A Brief History of Bishopstoke

Some notable dates and events in a thousand years of history. (see also the Projects page)

The Romans No written evidence found, as yet , but substantial remains of buildings beneath the sewage treatment works off Chickenhall Lane.

Bishopstoke Parish has been connected with the Winchester Diocese since the mid-7th. Century.

The Saxons First written evidence in a document of 928 from King Athelstan to the Bishop of Winchester.

The Normans The Domesday Book of 1086 lists Bishopstoke as having a church and a mill.

Stoke Park woods may have been part of the Forest of Bere. In 1202 and 1205 King John hunted stags there and wrote a letter from Bishopstoke in 1205.

1301/2 Winchester Pipe Rolls name the Bailiff and Reeve of Bishopstoke and list 1 beadle, 4 ploughmen, 1 oxherd, 1 cowherd and 1 smith.
1547-52 John "Bilious" Bale, Rector of Bishopstoke, author of the first historical play. He supported Thomas Cromwell when the monasteries were dissolved under Henry the Eighth.
1647 Henry Coxe Pastor of Bishopstoke during Puritan era.
1650 Earliest extant Parish register of baptisms, marriages and burials.
1652 Samuel Sewell baptised in Bishopstoke. He became a judge at the trial of the Salem witches. A noted diarist.
1710 Itchen Navigation Canal opened between Winchester and Southampton.
1787 Sunday Schools opened.
1793 Bishopstoke Poor House built in Stoke Common.
1804 William Gilbert born in Bishopstoke, a noted Victorian Novelist and Father of W.S. Gilbert (of Gilbert and Sullivan).
1807 The Reverend Thomas Garnier became Rector and rebuilt the Rectory in 1808. He had the church rebuilt in 1825.
1822 An Act of Inclosure laid out the roads and fields in Bishopstoke.
1839 The Railway line opened from London to Basingstoke and from Winchester to Southampton - completed in 1840 and the station called "Bishopstoke Junction" was built.
1840 The Poor House was sold, when Bishopstoke came into the Winchester Union, and converted into cottages.
1843 Bishopstoke National School opened in Middle Street.
1844 Walter Twynam, a wealthy farmer, built the house which later became The Mount.
1848 Bible Christian Chapel opened in Stoke Common.
1851 Visit of Prince Albert to the Rectory and its famous garden.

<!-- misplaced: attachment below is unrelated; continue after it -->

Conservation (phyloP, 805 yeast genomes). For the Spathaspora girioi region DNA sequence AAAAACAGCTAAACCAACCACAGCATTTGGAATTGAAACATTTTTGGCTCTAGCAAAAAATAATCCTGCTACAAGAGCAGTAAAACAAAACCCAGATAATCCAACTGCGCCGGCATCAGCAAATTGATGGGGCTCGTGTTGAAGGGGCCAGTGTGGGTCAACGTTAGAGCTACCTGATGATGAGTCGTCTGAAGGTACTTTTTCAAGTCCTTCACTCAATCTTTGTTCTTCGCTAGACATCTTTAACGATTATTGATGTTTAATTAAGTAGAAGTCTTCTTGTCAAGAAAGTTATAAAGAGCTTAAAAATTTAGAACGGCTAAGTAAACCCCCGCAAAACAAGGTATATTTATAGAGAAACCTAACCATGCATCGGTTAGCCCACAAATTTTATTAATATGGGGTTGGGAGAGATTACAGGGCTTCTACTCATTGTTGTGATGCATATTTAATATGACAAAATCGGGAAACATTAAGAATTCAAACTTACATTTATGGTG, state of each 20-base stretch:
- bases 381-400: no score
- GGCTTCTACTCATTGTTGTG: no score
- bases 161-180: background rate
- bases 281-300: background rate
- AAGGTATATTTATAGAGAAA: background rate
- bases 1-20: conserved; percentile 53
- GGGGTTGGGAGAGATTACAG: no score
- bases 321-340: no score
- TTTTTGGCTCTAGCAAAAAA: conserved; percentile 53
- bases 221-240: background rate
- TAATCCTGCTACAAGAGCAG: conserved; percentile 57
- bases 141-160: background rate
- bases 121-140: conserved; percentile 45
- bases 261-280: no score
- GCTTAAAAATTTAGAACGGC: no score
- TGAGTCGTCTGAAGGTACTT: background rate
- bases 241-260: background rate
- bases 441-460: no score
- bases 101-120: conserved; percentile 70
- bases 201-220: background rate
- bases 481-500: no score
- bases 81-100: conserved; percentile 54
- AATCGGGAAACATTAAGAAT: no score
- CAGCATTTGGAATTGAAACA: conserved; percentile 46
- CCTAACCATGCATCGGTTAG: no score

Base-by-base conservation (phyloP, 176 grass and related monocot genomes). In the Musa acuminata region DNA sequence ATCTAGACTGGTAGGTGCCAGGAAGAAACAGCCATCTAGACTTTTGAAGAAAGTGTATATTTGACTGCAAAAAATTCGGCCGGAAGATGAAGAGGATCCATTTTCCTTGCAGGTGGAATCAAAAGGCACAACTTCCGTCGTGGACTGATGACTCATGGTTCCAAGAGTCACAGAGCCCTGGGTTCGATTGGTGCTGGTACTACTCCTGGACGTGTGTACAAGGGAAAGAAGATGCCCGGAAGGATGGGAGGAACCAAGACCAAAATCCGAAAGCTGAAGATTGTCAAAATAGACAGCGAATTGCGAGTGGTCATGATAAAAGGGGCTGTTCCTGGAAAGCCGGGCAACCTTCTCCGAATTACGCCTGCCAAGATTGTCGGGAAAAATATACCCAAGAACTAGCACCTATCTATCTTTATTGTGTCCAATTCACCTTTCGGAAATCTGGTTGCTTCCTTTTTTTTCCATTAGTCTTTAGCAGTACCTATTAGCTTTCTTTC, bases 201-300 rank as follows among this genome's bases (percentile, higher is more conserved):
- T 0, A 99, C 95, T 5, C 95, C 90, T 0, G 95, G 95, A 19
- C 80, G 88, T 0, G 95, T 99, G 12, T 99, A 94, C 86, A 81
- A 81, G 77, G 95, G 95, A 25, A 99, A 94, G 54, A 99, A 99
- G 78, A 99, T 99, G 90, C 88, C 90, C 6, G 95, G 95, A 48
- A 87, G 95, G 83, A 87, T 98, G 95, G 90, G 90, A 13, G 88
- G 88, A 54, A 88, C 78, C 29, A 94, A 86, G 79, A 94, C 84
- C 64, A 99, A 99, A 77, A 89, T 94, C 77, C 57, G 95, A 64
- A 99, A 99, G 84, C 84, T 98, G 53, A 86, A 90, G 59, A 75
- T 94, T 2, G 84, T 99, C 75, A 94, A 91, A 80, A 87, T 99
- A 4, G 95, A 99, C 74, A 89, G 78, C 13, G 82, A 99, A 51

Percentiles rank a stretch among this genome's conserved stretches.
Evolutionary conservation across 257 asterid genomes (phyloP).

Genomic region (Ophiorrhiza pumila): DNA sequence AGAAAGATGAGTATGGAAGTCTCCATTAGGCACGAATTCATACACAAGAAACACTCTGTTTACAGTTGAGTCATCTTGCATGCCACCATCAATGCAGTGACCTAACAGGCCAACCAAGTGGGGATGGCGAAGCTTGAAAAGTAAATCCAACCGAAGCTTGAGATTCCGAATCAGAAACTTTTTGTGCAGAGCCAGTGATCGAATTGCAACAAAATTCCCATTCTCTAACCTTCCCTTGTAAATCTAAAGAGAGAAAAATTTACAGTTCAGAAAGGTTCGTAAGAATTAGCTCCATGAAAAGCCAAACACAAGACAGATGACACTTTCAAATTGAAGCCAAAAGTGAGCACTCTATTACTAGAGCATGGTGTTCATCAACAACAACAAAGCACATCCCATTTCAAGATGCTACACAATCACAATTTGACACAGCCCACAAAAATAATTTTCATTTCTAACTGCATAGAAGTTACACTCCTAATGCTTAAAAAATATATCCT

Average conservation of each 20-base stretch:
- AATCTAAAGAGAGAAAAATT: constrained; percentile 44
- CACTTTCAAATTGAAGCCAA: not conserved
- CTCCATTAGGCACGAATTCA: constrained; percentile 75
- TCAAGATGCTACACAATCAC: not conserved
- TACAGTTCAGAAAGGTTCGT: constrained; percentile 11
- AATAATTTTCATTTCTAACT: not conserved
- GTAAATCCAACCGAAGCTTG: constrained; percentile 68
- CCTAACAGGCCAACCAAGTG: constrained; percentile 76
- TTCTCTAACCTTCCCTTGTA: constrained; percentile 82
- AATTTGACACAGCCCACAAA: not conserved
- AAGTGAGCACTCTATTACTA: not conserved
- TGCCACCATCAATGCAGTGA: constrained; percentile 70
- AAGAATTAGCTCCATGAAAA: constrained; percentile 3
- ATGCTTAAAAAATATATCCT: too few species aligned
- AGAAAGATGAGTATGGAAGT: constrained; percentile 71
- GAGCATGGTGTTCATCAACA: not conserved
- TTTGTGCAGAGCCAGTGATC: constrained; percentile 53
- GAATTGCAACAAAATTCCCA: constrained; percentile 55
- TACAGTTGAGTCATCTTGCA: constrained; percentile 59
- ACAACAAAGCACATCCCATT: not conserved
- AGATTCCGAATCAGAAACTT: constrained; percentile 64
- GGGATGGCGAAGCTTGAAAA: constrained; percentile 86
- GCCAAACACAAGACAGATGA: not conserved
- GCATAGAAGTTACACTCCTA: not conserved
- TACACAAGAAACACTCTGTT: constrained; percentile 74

1852 Bishopstoke Cheese Market built at side of the railway.
1865 Visit by the Prince of Wales (later Edward VII) to his close friend Admiral Sir Henry Keppel at "The Cottage", Bishopstoke.
1869 The Reverend Dean Thomas Garnier retired as Rector.
1874 The Reading Room (now a Billiard Club) built by Captain Hargreaves the new owner of The Mount.
1880 Bishopstoke Board School (1st building) opened in Church Road.
1890/91 New church of St. Mary's built in Church Road on land given by Mr. Barton, owner of Longmead House.
1891 Railway Carriage Works moved from Nine Elms to Eastleigh and houses built in Bishopstoke for some of the workers.
1892 Mr Cotton bought The Mount, after Captain Hargreaves died, and had it rebuilt.
1896 Second Bishopstoke School built.
1897/9 Bishopstoke amalgamated with Eastleigh.
1910 Locomotive Works moved to Eastleigh and more houses built for workers in Bishopstoke.
1927 The Mount sold to Hampshire County and converted to a sanatorium for TB patients.
1928 Auction of Longmead House and remaining land, some of which including the house was unsold. Spring Lane bridge demolished. The house finally demolished in 1938.
1952 The remaining land of Longmead Estate sold to Eastleigh Borough Council and laid out with roads and council houses.
1960's Demolition of former Poor House, old cottages in Spring Lane, Whitehaugh and Asfordbye.
The Parish Council is endebted to Mrs Joan Simmonds for preparing these texts on the history of Bishopstoke.












the old church tower